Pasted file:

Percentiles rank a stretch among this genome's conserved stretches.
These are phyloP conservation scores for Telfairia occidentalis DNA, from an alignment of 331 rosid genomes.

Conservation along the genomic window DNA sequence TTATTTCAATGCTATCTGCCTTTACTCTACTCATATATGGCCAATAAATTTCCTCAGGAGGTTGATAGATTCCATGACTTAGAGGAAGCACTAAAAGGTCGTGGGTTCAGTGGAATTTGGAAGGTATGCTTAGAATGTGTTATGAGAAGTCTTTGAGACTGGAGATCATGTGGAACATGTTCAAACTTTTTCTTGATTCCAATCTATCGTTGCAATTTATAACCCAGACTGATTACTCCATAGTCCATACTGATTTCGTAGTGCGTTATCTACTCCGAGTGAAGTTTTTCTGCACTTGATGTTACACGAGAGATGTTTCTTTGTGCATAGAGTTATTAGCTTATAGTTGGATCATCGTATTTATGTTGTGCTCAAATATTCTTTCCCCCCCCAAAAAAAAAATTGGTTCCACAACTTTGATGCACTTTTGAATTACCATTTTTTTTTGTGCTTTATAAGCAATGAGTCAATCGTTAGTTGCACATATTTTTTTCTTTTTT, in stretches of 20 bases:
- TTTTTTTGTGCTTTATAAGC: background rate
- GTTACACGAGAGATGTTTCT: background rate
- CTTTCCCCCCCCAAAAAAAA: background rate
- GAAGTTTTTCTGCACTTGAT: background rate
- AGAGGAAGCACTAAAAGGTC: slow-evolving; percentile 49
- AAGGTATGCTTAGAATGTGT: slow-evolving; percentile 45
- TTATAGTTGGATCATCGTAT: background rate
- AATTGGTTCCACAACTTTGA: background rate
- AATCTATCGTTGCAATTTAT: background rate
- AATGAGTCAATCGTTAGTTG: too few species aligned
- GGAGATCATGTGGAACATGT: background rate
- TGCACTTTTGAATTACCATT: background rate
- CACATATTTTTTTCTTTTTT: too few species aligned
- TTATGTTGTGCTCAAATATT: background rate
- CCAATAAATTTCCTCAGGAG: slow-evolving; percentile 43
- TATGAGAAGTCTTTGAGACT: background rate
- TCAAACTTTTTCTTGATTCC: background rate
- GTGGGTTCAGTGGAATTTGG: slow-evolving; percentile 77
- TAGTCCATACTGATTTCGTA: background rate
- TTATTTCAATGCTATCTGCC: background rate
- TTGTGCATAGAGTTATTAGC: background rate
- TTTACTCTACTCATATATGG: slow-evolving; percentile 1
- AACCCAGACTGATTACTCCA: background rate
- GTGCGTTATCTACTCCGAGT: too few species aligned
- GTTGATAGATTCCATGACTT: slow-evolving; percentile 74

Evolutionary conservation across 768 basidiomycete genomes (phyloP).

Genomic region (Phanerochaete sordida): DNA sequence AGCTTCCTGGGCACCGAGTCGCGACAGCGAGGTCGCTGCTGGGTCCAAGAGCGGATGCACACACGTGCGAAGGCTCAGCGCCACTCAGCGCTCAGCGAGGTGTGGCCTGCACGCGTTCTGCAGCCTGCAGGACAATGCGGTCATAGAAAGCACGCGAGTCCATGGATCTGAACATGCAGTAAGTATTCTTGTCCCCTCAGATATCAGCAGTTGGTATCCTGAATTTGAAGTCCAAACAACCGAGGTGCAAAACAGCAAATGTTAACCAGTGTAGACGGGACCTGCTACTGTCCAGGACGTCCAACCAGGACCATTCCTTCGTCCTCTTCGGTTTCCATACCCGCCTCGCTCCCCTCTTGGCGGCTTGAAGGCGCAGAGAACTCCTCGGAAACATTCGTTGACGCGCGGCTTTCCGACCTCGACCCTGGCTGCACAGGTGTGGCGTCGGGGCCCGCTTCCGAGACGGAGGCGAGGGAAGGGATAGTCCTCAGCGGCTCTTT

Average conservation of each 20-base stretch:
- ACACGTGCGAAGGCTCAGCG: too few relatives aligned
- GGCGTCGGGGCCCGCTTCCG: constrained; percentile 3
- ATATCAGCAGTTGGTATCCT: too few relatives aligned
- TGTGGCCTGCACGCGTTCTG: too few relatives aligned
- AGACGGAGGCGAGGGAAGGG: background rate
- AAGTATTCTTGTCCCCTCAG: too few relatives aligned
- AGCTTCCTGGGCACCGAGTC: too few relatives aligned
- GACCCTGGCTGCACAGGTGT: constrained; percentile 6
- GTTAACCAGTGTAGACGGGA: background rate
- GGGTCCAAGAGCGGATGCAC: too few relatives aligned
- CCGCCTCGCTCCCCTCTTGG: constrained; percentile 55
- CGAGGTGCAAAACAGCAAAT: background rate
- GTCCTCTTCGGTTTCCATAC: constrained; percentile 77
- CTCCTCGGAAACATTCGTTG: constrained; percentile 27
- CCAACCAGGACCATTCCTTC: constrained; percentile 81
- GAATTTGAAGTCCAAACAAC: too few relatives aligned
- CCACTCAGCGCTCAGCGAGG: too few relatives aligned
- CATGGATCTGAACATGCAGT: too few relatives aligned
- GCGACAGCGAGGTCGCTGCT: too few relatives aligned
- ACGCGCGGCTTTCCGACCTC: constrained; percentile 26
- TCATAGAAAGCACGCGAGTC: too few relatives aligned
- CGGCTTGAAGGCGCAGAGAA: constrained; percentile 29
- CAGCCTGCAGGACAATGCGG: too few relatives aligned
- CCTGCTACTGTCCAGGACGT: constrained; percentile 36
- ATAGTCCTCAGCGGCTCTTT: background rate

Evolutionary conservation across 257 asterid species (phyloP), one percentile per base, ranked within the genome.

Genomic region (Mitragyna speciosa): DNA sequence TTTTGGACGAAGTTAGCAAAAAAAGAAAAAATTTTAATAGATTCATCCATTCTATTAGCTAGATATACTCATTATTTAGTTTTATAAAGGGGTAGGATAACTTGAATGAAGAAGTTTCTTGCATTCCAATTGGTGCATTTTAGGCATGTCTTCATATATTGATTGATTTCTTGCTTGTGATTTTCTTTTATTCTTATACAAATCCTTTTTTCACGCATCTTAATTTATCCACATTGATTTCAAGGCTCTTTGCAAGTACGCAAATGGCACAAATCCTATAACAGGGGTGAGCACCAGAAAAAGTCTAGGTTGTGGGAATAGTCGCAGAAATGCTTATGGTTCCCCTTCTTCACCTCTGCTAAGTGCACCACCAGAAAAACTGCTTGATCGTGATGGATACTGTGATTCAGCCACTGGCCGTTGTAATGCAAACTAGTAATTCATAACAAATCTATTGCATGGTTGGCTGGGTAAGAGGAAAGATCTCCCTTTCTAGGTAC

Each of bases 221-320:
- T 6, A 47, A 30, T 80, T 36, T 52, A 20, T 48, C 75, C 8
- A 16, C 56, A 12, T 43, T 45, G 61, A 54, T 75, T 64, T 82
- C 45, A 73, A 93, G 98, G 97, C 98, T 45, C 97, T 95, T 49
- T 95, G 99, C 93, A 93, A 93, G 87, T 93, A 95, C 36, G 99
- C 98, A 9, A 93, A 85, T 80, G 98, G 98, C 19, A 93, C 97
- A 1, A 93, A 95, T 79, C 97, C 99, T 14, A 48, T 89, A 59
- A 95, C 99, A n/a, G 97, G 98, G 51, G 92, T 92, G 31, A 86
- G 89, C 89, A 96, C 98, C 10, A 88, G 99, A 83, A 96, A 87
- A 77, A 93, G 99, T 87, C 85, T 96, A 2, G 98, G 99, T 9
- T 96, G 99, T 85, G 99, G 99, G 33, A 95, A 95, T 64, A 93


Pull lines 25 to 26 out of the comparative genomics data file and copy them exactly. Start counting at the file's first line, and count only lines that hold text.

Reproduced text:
- TTTACTCTACTCATATATGG: slow-evolving; percentile 1
- AACCCAGACTGATTACTCCA: background rate